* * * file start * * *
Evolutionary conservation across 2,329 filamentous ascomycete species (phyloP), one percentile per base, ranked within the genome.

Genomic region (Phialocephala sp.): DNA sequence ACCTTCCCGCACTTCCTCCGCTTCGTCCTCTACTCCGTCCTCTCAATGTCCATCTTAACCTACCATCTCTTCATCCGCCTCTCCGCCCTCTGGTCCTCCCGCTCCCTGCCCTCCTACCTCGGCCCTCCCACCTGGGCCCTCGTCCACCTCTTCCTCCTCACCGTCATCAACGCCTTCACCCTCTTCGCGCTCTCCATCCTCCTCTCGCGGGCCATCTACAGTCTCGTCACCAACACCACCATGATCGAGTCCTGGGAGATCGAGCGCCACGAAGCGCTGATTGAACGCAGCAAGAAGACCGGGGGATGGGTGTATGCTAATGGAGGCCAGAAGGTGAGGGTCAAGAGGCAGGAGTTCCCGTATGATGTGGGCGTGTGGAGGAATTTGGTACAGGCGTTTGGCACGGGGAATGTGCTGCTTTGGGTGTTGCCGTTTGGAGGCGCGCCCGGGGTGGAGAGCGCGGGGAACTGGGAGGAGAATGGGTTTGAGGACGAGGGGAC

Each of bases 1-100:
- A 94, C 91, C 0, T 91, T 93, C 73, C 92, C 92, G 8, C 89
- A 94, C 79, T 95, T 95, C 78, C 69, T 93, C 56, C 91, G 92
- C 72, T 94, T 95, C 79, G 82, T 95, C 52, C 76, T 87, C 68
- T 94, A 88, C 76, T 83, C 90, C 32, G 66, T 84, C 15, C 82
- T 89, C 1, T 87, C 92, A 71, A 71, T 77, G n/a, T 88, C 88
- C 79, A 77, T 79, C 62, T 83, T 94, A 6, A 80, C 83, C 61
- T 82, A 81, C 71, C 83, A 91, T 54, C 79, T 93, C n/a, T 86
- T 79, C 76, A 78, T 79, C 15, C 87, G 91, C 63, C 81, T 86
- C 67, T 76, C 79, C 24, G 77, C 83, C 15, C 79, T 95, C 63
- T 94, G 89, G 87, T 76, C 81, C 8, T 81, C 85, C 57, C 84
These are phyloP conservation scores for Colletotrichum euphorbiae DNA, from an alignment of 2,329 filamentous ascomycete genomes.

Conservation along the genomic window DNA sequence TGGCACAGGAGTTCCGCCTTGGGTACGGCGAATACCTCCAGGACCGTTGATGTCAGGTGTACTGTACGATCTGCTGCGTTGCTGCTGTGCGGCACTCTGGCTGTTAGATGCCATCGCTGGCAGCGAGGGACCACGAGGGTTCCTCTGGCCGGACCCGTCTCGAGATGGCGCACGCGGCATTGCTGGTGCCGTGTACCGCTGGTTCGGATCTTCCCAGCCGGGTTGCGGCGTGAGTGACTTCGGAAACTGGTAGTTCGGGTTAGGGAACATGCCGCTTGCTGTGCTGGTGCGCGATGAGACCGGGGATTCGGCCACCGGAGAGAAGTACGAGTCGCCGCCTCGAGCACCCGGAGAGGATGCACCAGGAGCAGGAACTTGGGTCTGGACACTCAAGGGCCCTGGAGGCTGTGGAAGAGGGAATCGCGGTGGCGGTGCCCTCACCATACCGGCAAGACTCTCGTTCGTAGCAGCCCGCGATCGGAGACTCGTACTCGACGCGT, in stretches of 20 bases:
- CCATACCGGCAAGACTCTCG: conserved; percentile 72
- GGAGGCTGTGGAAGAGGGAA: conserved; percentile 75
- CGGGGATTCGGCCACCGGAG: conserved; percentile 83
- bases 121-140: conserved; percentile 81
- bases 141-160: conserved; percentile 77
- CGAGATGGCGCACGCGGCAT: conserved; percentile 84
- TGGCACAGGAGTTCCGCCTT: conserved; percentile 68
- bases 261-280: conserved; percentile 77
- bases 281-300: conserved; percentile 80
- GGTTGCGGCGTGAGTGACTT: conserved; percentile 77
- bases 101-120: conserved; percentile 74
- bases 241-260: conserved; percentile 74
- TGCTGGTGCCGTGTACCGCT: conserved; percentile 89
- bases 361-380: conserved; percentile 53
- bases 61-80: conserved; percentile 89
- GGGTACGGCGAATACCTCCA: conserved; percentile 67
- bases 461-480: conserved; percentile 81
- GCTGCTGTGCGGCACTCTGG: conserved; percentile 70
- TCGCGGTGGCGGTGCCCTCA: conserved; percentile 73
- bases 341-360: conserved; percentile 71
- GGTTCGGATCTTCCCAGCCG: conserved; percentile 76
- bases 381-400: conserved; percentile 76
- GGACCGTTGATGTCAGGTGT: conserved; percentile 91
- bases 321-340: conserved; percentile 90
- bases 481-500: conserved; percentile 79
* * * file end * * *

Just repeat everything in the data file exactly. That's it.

Evolutionary conservation across 2,329 filamentous ascomycete species (phyloP), one percentile per base, ranked within the genome.

Genomic region (Phialocephala sp.): DNA sequence ACCTTCCCGCACTTCCTCCGCTTCGTCCTCTACTCCGTCCTCTCAATGTCCATCTTAACCTACCATCTCTTCATCCGCCTCTCCGCCCTCTGGTCCTCCCGCTCCCTGCCCTCCTACCTCGGCCCTCCCACCTGGGCCCTCGTCCACCTCTTCCTCCTCACCGTCATCAACGCCTTCACCCTCTTCGCGCTCTCCATCCTCCTCTCGCGGGCCATCTACAGTCTCGTCACCAACACCACCATGATCGAGTCCTGGGAGATCGAGCGCCACGAAGCGCTGATTGAACGCAGCAAGAAGACCGGGGGATGGGTGTATGCTAATGGAGGCCAGAAGGTGAGGGTCAAGAGGCAGGAGTTCCCGTATGATGTGGGCGTGTGGAGGAATTTGGTACAGGCGTTTGGCACGGGGAATGTGCTGCTTTGGGTGTTGCCGTTTGGAGGCGCGCCCGGGGTGGAGAGCGCGGGGAACTGGGAGGAGAATGGGTTTGAGGACGAGGGGAC

Each of bases 1-100:
- A 94, C 91, C 0, T 91, T 93, C 73, C 92, C 92, G 8, C 89
- A 94, C 79, T 95, T 95, C 78, C 69, T 93, C 56, C 91, G 92
- C 72, T 94, T 95, C 79, G 82, T 95, C 52, C 76, T 87, C 68
- T 94, A 88, C 76, T 83, C 90, C 32, G 66, T 84, C 15, C 82
- T 89, C 1, T 87, C 92, A 71, A 71, T 77, G n/a, T 88, C 88
- C 79, A 77, T 79, C 62, T 83, T 94, A 6, A 80, C 83, C 61
- T 82, A 81, C 71, C 83, A 91, T 54, C 79, T 93, C n/a, T 86
- T 79, C 76, A 78, T 79, C 15, C 87, G 91, C 63, C 81, T 86
- C 67, T 76, C 79, C 24, G 77, C 83, C 15, C 79, T 95, C 63
- T 94, G 89, G 87, T 76, C 81, C 8, T 81, C 85, C 57, C 84
These are phyloP conservation scores for Colletotrichum euphorbiae DNA, from an alignment of 2,329 filamentous ascomycete genomes.

Conservation along the genomic window DNA sequence TGGCACAGGAGTTCCGCCTTGGGTACGGCGAATACCTCCAGGACCGTTGATGTCAGGTGTACTGTACGATCTGCTGCGTTGCTGCTGTGCGGCACTCTGGCTGTTAGATGCCATCGCTGGCAGCGAGGGACCACGAGGGTTCCTCTGGCCGGACCCGTCTCGAGATGGCGCACGCGGCATTGCTGGTGCCGTGTACCGCTGGTTCGGATCTTCCCAGCCGGGTTGCGGCGTGAGTGACTTCGGAAACTGGTAGTTCGGGTTAGGGAACATGCCGCTTGCTGTGCTGGTGCGCGATGAGACCGGGGATTCGGCCACCGGAGAGAAGTACGAGTCGCCGCCTCGAGCACCCGGAGAGGATGCACCAGGAGCAGGAACTTGGGTCTGGACACTCAAGGGCCCTGGAGGCTGTGGAAGAGGGAATCGCGGTGGCGGTGCCCTCACCATACCGGCAAGACTCTCGTTCGTAGCAGCCCGCGATCGGAGACTCGTACTCGACGCGT, in stretches of 20 bases:
- CCATACCGGCAAGACTCTCG: conserved; percentile 72
- GGAGGCTGTGGAAGAGGGAA: conserved; percentile 75
- CGGGGATTCGGCCACCGGAG: conserved; percentile 83
- bases 121-140: conserved; percentile 81
- bases 141-160: conserved; percentile 77
- CGAGATGGCGCACGCGGCAT: conserved; percentile 84
- TGGCACAGGAGTTCCGCCTT: conserved; percentile 68
- bases 261-280: conserved; percentile 77
- bases 281-300: conserved; percentile 80
- GGTTGCGGCGTGAGTGACTT: conserved; percentile 77
- bases 101-120: conserved; percentile 74
- bases 241-260: conserved; percentile 74
- TGCTGGTGCCGTGTACCGCT: conserved; percentile 89
- bases 361-380: conserved; percentile 53
- bases 61-80: conserved; percentile 89
- GGGTACGGCGAATACCTCCA: conserved; percentile 67
- bases 461-480: conserved; percentile 81
- GCTGCTGTGCGGCACTCTGG: conserved; percentile 70
- TCGCGGTGGCGGTGCCCTCA: conserved; percentile 73
- bases 341-360: conserved; percentile 71
- GGTTCGGATCTTCCCAGCCG: conserved; percentile 76
- bases 381-400: conserved; percentile 76
- GGACCGTTGATGTCAGGTGT: conserved; percentile 91
- bases 321-340: conserved; percentile 90
- bases 481-500: conserved; percentile 79